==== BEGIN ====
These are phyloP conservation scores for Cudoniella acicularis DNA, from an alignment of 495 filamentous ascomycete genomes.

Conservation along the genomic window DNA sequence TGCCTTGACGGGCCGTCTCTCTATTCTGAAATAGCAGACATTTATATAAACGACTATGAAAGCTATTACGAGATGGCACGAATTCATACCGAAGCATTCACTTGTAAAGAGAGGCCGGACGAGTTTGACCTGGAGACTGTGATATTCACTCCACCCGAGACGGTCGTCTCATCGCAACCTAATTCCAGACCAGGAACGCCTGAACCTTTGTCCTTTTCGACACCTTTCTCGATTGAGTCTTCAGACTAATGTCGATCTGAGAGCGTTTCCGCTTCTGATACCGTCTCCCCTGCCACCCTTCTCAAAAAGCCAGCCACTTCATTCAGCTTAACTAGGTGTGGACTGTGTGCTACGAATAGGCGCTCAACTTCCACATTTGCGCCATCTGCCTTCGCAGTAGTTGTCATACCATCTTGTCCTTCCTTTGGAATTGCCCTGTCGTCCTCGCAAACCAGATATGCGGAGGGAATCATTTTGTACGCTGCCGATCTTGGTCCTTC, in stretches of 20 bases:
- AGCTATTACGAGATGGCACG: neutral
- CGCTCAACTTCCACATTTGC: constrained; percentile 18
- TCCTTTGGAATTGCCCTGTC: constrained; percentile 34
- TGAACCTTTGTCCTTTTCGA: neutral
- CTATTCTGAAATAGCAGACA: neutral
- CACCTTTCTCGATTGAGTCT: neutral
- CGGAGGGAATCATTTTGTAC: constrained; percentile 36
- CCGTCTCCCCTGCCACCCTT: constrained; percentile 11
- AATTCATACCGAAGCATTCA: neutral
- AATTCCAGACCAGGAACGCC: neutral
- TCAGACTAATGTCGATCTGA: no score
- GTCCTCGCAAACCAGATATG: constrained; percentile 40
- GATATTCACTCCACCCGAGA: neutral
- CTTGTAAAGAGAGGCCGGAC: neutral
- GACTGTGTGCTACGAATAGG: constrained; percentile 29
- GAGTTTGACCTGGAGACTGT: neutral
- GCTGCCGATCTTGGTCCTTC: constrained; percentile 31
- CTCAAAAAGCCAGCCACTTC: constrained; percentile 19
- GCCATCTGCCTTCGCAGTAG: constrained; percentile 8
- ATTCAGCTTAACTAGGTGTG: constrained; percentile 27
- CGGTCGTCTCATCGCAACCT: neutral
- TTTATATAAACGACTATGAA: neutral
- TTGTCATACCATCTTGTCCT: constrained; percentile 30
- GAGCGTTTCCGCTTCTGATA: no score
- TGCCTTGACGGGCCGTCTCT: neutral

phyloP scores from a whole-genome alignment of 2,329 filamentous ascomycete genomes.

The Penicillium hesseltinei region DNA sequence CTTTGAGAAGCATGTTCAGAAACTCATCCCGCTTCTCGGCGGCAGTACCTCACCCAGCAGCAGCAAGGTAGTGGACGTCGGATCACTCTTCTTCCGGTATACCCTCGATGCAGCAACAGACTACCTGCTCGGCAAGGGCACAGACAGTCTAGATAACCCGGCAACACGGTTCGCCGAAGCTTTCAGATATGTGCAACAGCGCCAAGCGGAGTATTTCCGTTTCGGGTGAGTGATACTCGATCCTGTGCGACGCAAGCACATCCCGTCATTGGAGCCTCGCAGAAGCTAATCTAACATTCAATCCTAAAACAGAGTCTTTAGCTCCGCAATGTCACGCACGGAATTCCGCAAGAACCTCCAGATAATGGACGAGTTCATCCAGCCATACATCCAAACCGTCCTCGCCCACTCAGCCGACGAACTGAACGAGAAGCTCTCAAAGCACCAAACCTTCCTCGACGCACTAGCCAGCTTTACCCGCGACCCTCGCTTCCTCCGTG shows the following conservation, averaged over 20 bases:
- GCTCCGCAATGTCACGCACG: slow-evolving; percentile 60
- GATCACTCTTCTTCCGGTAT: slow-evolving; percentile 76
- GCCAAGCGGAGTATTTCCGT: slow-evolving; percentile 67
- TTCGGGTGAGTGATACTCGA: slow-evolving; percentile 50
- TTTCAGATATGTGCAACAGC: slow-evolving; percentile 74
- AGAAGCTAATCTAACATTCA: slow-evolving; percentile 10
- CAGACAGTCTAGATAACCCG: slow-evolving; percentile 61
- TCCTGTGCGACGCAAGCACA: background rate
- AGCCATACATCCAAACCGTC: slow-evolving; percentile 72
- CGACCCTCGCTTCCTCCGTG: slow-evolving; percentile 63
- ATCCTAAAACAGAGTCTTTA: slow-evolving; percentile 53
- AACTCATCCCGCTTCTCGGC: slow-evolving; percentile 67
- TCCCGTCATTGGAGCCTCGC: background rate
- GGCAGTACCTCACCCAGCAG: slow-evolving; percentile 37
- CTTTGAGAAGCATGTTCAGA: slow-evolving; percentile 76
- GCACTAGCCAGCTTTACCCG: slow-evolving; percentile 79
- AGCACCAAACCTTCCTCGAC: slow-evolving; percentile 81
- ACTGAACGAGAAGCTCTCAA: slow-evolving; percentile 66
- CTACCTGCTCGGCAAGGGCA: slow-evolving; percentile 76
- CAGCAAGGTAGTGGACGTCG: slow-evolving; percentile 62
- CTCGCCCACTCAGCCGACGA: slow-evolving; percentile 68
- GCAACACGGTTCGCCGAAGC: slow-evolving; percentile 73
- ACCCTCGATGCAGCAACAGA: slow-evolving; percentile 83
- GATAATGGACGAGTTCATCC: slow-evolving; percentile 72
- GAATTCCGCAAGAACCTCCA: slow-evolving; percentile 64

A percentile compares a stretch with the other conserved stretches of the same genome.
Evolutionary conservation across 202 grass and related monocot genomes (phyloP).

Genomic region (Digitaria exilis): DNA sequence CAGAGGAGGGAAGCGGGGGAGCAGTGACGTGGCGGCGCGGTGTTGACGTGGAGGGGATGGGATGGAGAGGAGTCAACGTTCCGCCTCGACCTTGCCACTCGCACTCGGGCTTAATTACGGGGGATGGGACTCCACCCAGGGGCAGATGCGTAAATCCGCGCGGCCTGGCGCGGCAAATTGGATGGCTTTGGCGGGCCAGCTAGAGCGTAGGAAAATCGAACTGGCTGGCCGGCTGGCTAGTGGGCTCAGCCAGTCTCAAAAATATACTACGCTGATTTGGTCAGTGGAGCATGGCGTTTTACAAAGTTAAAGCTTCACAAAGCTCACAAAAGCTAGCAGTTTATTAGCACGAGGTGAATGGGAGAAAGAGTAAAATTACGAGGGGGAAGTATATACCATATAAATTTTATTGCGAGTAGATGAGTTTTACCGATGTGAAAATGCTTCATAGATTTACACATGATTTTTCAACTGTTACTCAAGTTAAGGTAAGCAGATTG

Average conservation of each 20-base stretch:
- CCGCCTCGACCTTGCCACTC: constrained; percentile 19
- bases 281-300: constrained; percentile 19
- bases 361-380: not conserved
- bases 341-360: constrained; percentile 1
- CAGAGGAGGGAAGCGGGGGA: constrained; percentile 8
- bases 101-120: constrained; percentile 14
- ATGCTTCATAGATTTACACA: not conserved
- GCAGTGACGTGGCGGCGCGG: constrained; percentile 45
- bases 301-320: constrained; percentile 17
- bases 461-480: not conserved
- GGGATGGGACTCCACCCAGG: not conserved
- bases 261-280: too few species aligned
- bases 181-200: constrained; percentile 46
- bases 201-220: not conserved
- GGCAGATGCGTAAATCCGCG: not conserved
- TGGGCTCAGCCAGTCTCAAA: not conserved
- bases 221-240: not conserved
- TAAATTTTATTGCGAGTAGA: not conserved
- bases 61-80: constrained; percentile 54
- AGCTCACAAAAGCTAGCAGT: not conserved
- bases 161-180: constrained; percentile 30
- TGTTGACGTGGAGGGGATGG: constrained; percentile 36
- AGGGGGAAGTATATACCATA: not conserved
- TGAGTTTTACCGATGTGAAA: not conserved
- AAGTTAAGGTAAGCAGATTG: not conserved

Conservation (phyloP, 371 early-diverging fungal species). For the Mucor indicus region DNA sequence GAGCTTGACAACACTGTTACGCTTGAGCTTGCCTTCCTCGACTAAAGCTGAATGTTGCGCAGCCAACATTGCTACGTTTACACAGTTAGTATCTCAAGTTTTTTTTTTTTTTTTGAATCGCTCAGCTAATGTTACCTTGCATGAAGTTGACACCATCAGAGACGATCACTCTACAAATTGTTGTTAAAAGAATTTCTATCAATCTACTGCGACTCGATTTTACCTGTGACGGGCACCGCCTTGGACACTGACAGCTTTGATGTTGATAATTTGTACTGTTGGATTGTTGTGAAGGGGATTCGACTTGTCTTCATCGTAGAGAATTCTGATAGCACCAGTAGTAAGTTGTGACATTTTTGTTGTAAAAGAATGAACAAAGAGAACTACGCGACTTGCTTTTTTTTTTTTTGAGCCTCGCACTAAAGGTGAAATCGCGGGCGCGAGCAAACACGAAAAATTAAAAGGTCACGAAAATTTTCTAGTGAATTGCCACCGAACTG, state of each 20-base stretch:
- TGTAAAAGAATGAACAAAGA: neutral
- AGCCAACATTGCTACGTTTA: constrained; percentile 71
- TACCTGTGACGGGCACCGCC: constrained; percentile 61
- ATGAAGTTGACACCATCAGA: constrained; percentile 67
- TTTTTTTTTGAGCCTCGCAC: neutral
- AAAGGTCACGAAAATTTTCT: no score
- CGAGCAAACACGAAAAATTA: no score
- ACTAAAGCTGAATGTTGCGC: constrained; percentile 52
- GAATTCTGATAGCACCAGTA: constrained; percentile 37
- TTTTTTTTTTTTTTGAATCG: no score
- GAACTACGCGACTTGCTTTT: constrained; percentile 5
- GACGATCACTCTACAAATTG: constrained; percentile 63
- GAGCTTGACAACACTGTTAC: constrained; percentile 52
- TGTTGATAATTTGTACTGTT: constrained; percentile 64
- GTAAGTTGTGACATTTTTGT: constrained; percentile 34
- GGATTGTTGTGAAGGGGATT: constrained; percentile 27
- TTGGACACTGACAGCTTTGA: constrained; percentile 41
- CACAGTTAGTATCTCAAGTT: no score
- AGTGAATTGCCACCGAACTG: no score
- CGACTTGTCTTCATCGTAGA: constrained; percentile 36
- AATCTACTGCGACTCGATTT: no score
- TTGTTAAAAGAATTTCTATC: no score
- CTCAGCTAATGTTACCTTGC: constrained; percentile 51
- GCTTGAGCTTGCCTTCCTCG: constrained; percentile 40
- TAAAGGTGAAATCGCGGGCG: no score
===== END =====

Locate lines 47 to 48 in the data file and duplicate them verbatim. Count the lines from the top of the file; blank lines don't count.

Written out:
- ACTGAACGAGAAGCTCTCAA: slow-evolving; percentile 66
- CTACCTGCTCGGCAAGGGCA: slow-evolving; percentile 76